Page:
Democrats “Better Deal” – Is It Better? Or Just More of the Same?

Sen. Chuck Schumer. Image Source:
Sen. Chuck Schumer. Image Source:

The Democrats “Better Deal” platform was announced on Monday, and its sole aim is to appeal to the “populist” base that propelled President Trump to the White House. “Better Deal” is apparently focused on the idea that the Democrats will “encourage” the growth of 10 million new jobs through a series of Tax Credits and Infrastructure investment…Almost exactly what President Trump has been doing since taking office.

Democrat leader, Chuck Schumer prefaced the new DNC platform by informally accepting that their electoral issues arose not from Russian Collusion, but from a failure of their own campaign. He said: “When you lose to somebody who has 40% popularity, you don’t blame other things — Comey, Russia — you blame yourself,” a significant shift in attitude compared to the last six months.

Pundits and voters alike have said for some time now that the Democrat’s underwhelming performance was due to “institutional issues” within the DNC. However, this is the first indication that Democrat leadership has (at least tacitly) accepted that view. Democrats now have an opportunity to re-launch themselves as a real party of opposition.

Unfortunately, the “Better Deal” platform is just a watered down version of the present government’s policy. While it is true that many natural Democrat voters will be enthused by their party’s focus on jobs and the economy, the fact remains that they are still focusing heavily on the multi-national corporations. These Mega Corporations DO provide jobs, but are often not reliable in terms of sustained growth in more rural communities. For example, Walmart has closed over 100 locations around the US, leaving behind towns that have lost their small businesses (through unassailable competition), and a spike in unemployment that will take a generation to recover.

The three main platforms of “A Better Deal” are:

Job Creation: By providing tax credits to corporations that pay higher wages and a large infrastructure program (similar to the program Hillary Clinton campaigned on).

Drug Costs: To bring down the cost of pharmaceutical drugs by creating a Regulatory Agency with sweeping oversight on the market.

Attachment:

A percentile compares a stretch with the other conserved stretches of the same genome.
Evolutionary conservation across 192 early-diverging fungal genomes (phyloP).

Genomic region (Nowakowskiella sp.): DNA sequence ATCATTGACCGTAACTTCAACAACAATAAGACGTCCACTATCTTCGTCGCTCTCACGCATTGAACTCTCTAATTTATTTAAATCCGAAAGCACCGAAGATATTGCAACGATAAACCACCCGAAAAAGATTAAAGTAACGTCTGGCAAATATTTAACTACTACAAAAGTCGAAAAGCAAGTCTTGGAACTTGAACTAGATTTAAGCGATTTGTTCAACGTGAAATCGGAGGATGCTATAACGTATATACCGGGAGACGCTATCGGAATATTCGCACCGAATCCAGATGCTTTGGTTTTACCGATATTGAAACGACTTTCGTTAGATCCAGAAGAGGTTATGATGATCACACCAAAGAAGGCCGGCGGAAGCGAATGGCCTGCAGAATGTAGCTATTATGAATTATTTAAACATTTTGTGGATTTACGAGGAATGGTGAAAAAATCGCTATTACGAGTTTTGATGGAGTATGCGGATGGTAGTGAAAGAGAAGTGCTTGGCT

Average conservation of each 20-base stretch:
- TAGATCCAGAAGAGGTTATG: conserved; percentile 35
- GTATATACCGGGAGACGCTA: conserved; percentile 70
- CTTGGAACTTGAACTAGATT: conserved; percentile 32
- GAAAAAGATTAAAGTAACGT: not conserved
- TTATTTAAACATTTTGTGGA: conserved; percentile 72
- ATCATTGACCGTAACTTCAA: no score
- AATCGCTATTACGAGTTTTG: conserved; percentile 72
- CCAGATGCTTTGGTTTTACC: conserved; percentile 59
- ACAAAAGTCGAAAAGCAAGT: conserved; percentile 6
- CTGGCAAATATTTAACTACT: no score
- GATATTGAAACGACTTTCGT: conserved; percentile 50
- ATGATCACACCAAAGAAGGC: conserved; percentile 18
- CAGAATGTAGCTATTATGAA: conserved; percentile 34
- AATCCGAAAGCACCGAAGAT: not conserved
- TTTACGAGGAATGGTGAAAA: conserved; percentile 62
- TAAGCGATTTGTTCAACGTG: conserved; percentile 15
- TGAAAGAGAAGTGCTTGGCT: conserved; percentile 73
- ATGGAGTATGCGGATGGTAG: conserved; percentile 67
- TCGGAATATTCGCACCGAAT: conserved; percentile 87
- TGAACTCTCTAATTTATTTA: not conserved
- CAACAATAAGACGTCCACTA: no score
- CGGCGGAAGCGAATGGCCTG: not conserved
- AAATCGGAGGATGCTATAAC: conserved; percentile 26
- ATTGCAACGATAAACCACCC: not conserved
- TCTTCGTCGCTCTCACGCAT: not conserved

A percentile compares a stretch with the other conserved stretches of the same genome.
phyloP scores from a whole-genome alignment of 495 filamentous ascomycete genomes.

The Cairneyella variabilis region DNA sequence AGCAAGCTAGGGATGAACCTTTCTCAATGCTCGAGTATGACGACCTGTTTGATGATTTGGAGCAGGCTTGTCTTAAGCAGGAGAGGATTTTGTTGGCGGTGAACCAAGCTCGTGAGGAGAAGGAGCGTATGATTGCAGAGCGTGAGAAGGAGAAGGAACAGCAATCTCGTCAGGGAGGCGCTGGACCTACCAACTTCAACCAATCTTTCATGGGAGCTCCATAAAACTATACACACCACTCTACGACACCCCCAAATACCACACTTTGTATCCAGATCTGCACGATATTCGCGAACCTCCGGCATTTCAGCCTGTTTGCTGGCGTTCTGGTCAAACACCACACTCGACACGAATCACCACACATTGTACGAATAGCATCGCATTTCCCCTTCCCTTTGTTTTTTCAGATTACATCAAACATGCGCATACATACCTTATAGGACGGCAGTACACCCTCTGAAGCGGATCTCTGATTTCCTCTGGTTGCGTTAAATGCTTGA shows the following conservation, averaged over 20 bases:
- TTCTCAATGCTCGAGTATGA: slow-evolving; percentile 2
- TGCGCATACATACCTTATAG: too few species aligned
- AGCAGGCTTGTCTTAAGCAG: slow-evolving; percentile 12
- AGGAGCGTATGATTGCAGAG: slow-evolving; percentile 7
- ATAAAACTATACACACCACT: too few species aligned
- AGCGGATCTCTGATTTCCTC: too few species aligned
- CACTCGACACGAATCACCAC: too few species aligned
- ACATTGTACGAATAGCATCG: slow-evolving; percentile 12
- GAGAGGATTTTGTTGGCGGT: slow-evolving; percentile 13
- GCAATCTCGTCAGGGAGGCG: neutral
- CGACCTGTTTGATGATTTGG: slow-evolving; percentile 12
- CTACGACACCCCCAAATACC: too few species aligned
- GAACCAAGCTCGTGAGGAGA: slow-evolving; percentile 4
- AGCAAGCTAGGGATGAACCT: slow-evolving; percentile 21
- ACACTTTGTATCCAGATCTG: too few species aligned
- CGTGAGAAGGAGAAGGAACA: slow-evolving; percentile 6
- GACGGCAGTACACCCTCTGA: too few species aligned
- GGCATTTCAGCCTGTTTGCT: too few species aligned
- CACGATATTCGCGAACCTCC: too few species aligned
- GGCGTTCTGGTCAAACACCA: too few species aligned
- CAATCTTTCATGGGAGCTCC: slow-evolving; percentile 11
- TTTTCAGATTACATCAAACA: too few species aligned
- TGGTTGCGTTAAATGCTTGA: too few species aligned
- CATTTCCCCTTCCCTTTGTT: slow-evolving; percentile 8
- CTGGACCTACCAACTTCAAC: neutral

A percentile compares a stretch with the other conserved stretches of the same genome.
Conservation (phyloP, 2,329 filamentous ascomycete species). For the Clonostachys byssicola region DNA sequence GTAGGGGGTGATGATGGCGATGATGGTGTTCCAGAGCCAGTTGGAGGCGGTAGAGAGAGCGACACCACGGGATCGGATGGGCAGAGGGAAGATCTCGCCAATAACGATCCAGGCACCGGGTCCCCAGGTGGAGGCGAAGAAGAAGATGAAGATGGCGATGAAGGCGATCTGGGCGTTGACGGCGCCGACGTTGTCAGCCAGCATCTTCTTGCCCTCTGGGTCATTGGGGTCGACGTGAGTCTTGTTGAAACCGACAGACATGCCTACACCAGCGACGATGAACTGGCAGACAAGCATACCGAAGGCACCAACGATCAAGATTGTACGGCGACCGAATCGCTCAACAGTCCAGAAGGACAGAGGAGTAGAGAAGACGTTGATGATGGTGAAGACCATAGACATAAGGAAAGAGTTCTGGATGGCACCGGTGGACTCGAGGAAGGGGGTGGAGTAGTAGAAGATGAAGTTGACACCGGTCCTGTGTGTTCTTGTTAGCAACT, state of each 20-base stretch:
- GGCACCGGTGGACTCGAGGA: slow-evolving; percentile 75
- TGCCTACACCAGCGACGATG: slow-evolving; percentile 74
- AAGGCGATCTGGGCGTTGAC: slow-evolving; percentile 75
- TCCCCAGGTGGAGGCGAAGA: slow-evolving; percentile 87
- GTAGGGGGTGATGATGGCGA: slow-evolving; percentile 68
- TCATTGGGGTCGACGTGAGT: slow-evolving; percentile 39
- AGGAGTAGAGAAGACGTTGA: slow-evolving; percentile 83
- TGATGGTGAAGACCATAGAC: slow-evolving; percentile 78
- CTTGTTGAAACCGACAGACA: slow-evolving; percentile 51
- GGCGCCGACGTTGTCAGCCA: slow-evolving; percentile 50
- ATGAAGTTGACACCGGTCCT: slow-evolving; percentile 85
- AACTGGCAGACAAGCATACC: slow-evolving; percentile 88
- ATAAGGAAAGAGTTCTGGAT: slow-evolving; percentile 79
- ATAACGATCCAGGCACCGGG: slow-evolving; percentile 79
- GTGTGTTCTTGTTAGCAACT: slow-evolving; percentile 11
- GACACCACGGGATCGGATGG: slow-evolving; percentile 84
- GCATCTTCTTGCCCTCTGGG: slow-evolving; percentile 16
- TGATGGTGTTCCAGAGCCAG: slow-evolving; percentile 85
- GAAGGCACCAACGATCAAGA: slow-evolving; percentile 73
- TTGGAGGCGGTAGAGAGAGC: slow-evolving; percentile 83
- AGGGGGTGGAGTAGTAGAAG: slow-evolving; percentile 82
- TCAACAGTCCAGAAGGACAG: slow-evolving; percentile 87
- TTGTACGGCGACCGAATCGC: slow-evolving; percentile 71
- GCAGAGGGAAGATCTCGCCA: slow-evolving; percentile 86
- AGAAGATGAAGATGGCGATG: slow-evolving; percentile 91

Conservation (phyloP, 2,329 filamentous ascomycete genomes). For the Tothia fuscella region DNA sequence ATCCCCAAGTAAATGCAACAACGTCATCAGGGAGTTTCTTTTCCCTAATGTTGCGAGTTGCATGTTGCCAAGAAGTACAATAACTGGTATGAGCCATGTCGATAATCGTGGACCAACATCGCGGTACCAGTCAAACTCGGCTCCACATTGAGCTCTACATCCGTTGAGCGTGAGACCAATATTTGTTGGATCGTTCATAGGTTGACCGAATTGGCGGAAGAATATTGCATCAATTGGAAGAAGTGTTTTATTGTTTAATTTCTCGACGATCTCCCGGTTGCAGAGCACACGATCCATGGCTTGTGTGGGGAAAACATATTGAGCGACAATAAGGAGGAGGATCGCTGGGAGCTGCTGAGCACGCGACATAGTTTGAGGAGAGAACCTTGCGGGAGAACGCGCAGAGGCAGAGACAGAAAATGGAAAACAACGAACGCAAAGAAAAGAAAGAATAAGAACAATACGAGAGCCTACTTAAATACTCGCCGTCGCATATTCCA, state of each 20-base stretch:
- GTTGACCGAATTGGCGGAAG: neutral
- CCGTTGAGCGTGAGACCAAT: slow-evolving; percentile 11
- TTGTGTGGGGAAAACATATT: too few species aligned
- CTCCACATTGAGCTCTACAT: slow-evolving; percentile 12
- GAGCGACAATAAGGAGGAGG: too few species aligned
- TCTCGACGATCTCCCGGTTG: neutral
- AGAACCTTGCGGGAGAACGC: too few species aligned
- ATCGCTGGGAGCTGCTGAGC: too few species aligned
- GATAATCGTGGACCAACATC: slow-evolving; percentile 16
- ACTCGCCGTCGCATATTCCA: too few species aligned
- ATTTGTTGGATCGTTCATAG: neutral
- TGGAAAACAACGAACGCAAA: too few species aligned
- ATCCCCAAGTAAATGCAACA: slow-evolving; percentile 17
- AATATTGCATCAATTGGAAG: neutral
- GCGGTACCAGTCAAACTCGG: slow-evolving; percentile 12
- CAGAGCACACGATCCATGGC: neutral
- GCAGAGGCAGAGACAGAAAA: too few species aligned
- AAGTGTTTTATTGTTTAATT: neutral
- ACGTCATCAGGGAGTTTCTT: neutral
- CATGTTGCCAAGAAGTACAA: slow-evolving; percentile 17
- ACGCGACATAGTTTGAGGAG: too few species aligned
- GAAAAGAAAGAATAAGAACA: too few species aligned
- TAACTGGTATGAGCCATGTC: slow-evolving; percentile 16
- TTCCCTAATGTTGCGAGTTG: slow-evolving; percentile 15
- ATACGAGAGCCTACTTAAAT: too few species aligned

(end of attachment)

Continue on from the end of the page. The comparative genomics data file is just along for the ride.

Market Inequality: “… a new federal office and federal guidelines that would aim to make it more difficult for companies to merge and easier for federal regulators to call attention to their “anti-competitive” behavior.”

The end goals of each platform may be considered worthy by a majority of Americans who vote based on Jobs and Economy, but the methods of application will face some harsh criticism. When examined, it seems that the Democrat “Better Deal” version of “populist” policy is more regulation, giving tax credits to multi-nationals rather than tax cuts for all, and putting more government controls on business owners.

The platform may shore up the voter base who already voted Democrat, but it is highly unlikely to bring any Republican or Independent voters into the fold. It is, unfortunately, more of the same government-centric policies with a different focus.

The idea of having an opposition government is minimize extreme ideological changes. It is also to ensure that should one ideological approach fail; there will be an alternative ready to step in. By admitting that the failure lies with them, the Democrats have made the first step to becoming a proper party of governance, if they can set aside ideology for practical policy that promotes small business growth. Small business has long been recognized as the backbone of the economy. It is also the sector most negatively impacted by burdensome government regulations.

About the Author

Mark A
Mark A
Mark is a political writer and journalist who has worked on campaigns for Brexit.

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